Nikki and I met several years ago as professionals in the world of adoption. We quickly learned we not only shared a passion for families, but also for good coffee, good conversation, and good Mexican food. Over the years our friendship has gone deep and I've had the privilege of literally watching her family grow; from marrying Brian two years ago to bringing home their daughter a few months ago. I'm thrilled to be able to share Nikki's thoughts today on their "unexpected adoption" and the unexpected fear that came along with it...
We all know these people. The married couple that got pregnant on their wedding night. The teenage girl who got pregnant after her first time. The 41-year-old single mother who thought her fertile years were behind her. Unplanned pregnancy. Unexpected pregnancy. Loved babies, but certainly not in their mommas’ plans. Without a doubt though, certainly wanted by God and certainly all in His perfect plan. These situations are common. We talk about them, pray for these mommas and their babies, and use this terminology in our daily lexicon.
I don’t know about you, but I’ve never heard about an unexpected adoption. I certainly never thought I would coin that term because I would be living it. You see, we had been married all of five minutes when I happened upon a particular child’s photo on a waiting child site. I’ve looked at literally hundreds of waiting children’s photos through my decade of working in international adoption and I’ve never felt such a feeling about one child. For days, I couldn’t get this girl off my mind. I told my husband about her and after a short time, he too felt the connection. We scrambled, got a special dispensation from China to adopt before we would meet their marriage length requirement, and made it official before we really realized what happened. Let me be clear: I absolutely did not plan for this. I don’t think anyone really thinks of near newlyweds being the perfect candidates to adopt a 10-year-old with special needs, and certainly not I. If I was the social worker doing my home study, I’m not sure I would have approved it because I would have thought the couple had no grasp on reality. This adoption was a complete surprise to us.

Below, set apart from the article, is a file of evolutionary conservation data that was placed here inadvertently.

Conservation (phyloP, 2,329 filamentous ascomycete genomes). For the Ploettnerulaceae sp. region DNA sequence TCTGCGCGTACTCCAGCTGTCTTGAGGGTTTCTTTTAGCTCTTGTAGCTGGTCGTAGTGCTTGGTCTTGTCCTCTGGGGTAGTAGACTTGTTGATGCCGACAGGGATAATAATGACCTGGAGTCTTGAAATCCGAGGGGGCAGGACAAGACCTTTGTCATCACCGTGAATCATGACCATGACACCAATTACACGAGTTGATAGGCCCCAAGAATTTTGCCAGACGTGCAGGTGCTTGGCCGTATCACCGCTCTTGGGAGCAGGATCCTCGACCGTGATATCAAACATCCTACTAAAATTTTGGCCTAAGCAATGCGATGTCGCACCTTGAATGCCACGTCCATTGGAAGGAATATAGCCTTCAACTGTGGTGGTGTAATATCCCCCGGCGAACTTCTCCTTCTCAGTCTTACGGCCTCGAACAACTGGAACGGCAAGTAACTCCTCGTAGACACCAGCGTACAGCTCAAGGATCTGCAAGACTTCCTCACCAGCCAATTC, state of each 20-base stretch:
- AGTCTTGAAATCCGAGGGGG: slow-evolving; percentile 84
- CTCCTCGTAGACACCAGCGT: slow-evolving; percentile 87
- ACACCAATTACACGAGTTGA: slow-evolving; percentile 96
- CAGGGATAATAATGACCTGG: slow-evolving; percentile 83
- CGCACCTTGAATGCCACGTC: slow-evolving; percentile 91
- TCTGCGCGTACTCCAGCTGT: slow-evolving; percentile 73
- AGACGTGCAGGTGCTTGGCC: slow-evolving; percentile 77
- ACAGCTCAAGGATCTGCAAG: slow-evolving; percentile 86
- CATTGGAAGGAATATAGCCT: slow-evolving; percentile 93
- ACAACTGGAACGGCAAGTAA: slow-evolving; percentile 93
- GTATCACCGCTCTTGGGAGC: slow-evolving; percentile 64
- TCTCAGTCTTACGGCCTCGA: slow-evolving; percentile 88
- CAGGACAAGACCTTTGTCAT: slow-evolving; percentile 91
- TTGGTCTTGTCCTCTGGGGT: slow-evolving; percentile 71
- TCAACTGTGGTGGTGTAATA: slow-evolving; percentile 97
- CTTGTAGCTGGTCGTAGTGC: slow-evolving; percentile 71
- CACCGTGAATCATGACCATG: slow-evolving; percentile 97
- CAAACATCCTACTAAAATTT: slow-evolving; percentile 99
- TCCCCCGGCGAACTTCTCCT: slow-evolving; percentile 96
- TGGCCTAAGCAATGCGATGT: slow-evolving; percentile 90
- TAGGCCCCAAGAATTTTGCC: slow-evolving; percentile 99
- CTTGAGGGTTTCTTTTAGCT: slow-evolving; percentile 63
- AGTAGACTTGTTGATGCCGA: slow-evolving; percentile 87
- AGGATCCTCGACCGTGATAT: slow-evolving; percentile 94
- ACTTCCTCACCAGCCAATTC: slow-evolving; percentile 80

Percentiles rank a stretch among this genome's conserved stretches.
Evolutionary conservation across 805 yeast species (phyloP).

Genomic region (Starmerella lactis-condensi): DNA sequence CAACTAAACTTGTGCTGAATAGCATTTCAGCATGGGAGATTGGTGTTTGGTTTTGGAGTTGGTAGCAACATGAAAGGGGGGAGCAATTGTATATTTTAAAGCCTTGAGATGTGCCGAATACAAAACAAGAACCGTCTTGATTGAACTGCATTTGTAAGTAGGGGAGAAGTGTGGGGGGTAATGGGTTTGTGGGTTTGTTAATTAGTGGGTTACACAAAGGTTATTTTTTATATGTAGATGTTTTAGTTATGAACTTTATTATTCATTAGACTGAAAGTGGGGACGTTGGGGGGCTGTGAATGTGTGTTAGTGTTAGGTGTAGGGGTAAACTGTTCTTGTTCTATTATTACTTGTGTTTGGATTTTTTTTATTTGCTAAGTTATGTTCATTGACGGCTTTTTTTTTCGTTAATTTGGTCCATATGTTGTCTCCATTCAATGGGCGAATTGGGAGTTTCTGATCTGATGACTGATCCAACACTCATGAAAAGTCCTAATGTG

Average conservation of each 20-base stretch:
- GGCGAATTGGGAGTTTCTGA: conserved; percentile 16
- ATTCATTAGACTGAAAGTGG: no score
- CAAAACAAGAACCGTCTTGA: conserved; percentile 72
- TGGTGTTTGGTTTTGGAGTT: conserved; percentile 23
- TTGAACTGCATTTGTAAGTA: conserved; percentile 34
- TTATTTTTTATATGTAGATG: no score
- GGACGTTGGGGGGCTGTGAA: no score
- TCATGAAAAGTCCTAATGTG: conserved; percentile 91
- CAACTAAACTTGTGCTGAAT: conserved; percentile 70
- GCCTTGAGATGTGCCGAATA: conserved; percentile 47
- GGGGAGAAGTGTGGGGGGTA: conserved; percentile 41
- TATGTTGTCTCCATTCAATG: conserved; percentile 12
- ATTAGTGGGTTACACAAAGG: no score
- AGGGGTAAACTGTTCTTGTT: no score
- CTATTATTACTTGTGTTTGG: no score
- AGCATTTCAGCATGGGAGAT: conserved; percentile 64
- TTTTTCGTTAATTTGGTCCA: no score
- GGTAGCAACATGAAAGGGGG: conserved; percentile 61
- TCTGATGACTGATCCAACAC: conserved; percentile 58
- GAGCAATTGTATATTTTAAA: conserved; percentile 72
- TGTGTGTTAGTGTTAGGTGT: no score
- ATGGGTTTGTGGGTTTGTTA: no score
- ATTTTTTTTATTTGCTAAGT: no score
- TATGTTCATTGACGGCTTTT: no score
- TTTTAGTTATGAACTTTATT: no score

But here we are, four months into our “unexpected adoption” and couldn’t imagine our lives in any other way. (insert knowing smirk here) Isn’t that what they all say?
If I would have been asked to write a blog about being in limbo before now, I would have laughed and said that I knew no more about being in adoption limbo than I knew about doing my taxes. But, it’s been long enough now, and I can separate myself out from the situation enough to see that I had limbo. Oh, I was so limbo, but I didn’t know it. You see, I fooled myself into thinking that I wasn’t in limbo because our adoption went lightening speed and things certainly have to be long to be considered limboesque right?
My adoption limbo wasn’t demonstrated through the passage of time, like it is for so many adoptive families. My limbo was fear. My limbo was saying out loud that I was trusting in Him, when really there were so many nights I sat up by myself, alone, worrying, ruminating, guessing, and second guessing the insanity of what we were doing. I wasn’t trusting. I was scared beyond measure. And fear isn’t trusting in my Creator.